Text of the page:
Passive Income: How To Earn Nearly $500 Per Month In Your TFSA Portfolio

Are you looking for some stability in a volatile market. Here is a method to consider if you aim to earn around $500 in monthly passive income.

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The markets run on human sentiments. Passive income can help you control your fear. The Tax-Free Savings Account (TFSA) gives you the advantage of making your investment returns tax-free and even reinvesting them tax-free. You can use this advantage to reinvest the dividends and compound your returns. 

How to earn $500/month in passive income

Let’s take two scenarios: 

In the first scenario, you invest $500 every month or $6,000 a year in a bunch of stocks and lock in a 5.5% dividend yield. You withdraw the dividend your portfolio earns. In this scenario, it will take 18 years and a $1.08 million investment ($6,000 x 18) to earn around $500 per month in passive income.

In the second scenario, you invest $6,000 annually and lock in a 5.5% dividend yield. But you reinvest the dividend income in stocks and lock in a 5.5% yield. In this scenario, it will take 13 years and a $78,000 investment ($6,000 x 13) to earn around $500 per month in passive income. The table below can help you see the effects of compounding.  

YearInvestment5.5% Dividend YieldTotal Amount
2023$6,000 $6,000.0
2036 $6,034.6 
How to build a $500/month passive income portfolio

Remember, the table is an estimate, assuming your portfolio earns a 5.5% dividend yield annually and none of your stocks cut dividends. But the stock market is dynamic. Things change, sometimes in our favour and sometimes against our expectations. 

At best, you can try to keep your portfolio dividend yield over 5.5% and change your strategy if the company you invested in cuts dividends. 

Two stocks to get started on your $500/month passive income goal

BCE stock

BCE (TSX:BCE) is a dividend aristocrat that has been paying dividends for over 40 years without slashing them. The stock aims to pay out a $3.87 dividend per share in 2023 in four quarterly instalments and has already paid its first instalment of $0.9675 in April. As the stock trades below $64, you can lock in an annual dividend yield of 6.1% ($3.87/$63.43). Moreover, the stock has a five-year average dividend yield of 5.57%. 

BCE meets the two requirements of our framework, regular dividends for decades and a 5.5% average yield. 

BCE gives an additional advantage of 5% average annual dividend growth and a dividend reinvestment plan (DRIP). The DRIP buys the stock from the dividend money without brokerage commissions, fees, or service charges. All these features make BCE an ideal stock to put your financial goal into action.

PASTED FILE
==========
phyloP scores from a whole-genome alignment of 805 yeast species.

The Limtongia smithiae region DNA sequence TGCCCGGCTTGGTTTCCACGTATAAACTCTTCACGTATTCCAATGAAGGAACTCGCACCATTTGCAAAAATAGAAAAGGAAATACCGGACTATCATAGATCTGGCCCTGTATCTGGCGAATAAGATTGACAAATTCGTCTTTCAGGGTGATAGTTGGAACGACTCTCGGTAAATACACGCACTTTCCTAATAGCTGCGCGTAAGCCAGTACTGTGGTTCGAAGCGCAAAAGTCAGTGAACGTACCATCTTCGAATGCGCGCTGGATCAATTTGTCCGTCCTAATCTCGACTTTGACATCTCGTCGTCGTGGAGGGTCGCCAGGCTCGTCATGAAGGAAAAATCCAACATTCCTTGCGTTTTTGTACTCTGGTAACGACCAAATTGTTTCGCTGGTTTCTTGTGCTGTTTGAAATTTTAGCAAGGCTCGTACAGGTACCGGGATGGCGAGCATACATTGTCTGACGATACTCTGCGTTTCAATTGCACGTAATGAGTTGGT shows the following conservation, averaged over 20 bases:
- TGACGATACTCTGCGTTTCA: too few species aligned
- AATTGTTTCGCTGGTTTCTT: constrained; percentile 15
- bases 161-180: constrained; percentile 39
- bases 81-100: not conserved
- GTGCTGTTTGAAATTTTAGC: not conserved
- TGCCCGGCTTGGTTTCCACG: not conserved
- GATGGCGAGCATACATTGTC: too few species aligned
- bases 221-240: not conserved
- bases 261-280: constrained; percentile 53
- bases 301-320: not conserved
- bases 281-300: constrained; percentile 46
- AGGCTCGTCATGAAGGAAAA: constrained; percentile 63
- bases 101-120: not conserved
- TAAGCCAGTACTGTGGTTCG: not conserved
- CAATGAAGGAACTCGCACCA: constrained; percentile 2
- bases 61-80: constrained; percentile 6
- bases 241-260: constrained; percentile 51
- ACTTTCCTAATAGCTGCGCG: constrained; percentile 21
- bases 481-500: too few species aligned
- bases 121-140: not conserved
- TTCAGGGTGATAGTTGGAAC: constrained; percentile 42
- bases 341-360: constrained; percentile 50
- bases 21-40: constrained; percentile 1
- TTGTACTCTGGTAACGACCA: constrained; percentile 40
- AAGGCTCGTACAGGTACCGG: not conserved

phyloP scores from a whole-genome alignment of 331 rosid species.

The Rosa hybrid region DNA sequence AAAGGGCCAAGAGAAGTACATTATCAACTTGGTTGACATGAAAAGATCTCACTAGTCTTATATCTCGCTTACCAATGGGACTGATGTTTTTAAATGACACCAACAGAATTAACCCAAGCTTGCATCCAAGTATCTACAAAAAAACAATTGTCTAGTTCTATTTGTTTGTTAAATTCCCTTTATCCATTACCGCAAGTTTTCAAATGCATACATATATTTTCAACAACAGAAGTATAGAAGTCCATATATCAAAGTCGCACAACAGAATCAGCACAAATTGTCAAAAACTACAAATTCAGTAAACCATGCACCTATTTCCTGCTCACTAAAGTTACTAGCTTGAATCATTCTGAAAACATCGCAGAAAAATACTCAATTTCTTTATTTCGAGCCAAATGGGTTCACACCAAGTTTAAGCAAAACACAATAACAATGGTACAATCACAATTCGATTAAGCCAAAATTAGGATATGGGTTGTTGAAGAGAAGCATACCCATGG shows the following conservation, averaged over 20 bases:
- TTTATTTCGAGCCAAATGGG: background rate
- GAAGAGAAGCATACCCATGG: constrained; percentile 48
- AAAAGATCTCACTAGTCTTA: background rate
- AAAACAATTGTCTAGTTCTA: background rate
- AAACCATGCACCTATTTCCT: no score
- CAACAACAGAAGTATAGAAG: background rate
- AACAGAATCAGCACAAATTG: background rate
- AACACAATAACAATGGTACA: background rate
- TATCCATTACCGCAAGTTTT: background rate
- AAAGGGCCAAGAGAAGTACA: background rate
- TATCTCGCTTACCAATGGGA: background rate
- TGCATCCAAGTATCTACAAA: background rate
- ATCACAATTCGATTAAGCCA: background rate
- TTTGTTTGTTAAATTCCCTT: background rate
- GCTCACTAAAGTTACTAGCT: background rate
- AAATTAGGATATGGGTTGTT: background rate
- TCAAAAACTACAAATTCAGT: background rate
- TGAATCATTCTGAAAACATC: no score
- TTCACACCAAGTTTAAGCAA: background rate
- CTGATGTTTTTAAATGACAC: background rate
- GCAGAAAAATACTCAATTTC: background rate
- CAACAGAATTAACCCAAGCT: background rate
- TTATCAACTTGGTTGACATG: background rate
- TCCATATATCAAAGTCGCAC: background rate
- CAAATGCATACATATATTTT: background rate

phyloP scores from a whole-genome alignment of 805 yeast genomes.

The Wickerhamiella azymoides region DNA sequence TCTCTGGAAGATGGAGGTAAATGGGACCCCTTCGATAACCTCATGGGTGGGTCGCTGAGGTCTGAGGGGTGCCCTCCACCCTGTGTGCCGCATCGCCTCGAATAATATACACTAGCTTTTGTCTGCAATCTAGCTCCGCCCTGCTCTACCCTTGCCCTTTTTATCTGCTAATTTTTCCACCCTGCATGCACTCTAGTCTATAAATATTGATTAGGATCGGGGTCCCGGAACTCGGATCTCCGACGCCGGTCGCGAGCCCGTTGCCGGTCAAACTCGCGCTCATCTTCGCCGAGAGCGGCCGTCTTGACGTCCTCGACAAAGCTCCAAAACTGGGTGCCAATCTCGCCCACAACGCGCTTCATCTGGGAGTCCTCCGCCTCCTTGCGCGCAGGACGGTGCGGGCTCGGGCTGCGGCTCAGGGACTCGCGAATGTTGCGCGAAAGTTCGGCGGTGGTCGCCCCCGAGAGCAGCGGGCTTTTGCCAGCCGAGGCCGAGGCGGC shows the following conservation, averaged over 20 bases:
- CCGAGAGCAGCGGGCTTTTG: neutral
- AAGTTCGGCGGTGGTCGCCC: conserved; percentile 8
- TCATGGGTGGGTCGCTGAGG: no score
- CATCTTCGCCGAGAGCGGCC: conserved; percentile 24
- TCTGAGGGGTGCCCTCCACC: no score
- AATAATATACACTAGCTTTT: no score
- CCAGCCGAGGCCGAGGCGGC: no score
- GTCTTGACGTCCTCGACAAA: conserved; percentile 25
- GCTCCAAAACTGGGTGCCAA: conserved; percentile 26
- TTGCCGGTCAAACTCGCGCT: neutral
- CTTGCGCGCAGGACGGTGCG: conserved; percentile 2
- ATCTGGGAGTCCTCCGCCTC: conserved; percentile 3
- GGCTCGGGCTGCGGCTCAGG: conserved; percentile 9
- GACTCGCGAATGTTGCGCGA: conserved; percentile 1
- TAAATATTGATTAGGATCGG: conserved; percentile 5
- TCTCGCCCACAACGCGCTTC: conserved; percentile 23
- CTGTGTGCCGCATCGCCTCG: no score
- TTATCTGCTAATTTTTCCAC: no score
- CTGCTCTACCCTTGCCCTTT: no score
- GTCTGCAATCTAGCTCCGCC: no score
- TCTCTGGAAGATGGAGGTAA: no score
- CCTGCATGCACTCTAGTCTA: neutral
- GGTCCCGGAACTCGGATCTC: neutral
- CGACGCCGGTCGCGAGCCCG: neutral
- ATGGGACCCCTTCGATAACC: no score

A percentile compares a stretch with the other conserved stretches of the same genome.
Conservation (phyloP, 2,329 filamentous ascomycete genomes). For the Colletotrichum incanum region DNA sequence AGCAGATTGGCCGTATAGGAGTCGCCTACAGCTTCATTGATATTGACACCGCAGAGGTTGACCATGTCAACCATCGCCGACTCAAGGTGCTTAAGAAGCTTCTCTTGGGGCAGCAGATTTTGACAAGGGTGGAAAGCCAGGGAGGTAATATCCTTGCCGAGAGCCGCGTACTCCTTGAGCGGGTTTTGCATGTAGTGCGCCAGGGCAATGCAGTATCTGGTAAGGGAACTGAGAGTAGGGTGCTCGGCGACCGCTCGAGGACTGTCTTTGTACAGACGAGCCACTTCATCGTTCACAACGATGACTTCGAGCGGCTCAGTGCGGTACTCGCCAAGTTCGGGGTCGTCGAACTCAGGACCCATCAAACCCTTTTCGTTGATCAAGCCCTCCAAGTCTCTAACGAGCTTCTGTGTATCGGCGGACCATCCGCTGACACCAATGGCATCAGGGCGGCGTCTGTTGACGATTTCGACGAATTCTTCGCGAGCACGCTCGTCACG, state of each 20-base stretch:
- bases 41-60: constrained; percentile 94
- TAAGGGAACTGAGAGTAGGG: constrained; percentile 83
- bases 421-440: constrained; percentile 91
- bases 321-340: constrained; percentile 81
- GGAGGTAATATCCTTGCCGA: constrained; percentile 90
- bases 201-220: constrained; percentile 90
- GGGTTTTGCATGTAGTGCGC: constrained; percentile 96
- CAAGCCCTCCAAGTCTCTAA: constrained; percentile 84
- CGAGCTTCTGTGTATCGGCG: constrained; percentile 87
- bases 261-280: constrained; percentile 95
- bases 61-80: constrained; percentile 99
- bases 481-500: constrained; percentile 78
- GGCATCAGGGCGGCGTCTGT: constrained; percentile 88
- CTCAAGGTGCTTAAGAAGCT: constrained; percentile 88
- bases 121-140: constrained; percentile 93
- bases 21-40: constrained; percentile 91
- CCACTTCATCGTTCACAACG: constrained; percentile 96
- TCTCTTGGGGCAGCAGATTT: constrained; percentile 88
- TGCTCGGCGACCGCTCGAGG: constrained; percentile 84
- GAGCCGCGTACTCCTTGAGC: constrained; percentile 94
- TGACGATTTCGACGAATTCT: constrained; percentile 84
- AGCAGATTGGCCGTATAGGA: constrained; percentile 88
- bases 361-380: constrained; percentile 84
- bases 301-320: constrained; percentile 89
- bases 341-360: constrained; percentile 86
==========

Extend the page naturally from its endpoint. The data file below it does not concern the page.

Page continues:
TC Energy

Like BCE, TC Energy (TSX:TRP) has a 23-year history of paying dividends and growing them at a 7% compounded annual growth rate (CAGR). But the pipeline company has slowed its dividend growth rate to 3% as it channels the funds towards building more gas pipelines. 

TC Energy stock is trading closer to its 52-week low of $50.70, which has increased its dividend yield to 6.84%. The management aims to pay a $3.72 dividend in 2023 and has already declared two of the four quarterly dividends. It also aims to grow its dividend by 3-5% in the coming years. 

While TC Energy poses a risk, the company has the cash flow to maintain its dividend rate. In the worst-case scenario, it might pause the dividend growth. By investing in this stock at its low, you can lock in a 6.8% yield, which is way more than our targeted yield of 5.5%. 

Investing tip 

Investing $3,000 in each of the above two stocks can help you lock in higher yield and dividend growth. It may not be possible to lock in a 5.5% yield every year. This high yield and dividend growth can fill any gaps from lower-yielding investments in the future and help you stay on track with your passive income goal. 

Apart from the above two stocks, consider adding two more stocks from other sectors to diversify your portfolio and reduce downside risk. 

This article represents the opinion of the writer, who may disagree with the “official” recommendation position of a Motley Fool premium service or advisor. We’re Motley! Questioning an investing thesis — even one of our own — helps us all think critically about investing and make decisions that help us become smarter, happier, and richer, so we sometimes publish articles that may not be in line with recommendations, rankings or other content.

Fool contributor Puja Tayal has no position in any of the stocks mentioned. The Motley Fool has no position in any of the stocks mentioned. The Motley Fool has a disclosure policy.

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